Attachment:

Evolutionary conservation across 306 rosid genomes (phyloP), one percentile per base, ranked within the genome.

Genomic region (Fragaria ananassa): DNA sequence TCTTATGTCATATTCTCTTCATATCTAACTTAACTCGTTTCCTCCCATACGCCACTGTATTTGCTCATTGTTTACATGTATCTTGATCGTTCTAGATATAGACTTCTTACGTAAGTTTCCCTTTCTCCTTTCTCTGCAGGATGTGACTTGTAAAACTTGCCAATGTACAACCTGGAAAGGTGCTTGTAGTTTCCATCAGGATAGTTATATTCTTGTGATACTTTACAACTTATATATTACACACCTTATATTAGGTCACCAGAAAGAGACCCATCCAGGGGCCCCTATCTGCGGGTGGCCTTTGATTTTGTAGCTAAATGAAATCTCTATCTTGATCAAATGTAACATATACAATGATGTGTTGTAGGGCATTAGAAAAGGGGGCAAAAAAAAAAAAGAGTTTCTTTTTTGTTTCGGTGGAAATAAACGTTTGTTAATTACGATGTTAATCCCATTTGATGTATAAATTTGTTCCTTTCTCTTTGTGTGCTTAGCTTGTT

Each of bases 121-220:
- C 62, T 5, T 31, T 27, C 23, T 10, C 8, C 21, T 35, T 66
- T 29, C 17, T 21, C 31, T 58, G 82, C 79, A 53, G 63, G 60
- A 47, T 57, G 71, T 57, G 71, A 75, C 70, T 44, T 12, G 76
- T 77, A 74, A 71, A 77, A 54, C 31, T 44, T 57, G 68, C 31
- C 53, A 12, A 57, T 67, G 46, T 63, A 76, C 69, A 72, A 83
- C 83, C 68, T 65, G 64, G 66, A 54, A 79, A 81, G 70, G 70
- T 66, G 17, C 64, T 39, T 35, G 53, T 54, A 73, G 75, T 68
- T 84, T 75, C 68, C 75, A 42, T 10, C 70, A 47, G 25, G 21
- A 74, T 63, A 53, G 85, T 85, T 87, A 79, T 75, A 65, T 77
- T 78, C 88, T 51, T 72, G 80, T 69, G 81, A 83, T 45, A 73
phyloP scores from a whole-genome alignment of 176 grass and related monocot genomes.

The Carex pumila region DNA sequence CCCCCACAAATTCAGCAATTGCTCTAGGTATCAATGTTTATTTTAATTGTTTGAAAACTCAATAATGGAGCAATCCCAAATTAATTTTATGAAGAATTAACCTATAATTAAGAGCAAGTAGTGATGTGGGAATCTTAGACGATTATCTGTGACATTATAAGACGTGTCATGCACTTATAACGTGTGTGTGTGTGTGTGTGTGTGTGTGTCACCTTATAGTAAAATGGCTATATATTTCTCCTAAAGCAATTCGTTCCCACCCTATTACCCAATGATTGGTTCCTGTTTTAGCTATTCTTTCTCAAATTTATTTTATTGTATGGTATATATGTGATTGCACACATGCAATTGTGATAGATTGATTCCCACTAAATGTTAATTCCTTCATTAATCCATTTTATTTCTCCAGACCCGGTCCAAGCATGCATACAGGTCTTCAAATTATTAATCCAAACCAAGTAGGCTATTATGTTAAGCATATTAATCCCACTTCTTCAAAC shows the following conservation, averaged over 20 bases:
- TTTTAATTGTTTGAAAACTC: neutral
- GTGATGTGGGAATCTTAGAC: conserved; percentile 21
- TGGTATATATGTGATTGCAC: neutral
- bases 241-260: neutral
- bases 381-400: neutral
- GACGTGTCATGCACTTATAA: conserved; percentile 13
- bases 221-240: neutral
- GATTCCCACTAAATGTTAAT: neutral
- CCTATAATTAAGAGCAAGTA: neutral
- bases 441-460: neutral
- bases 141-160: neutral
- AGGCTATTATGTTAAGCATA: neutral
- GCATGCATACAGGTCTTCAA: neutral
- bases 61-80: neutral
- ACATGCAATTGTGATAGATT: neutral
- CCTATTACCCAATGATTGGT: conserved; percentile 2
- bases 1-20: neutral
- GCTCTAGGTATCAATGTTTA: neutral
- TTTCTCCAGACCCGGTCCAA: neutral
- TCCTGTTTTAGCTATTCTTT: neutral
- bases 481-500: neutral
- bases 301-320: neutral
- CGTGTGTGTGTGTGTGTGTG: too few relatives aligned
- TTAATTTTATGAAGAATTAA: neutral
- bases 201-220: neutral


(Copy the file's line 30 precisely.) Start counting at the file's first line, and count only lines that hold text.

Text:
- ACATGCAATTGTGATAGATT: neutral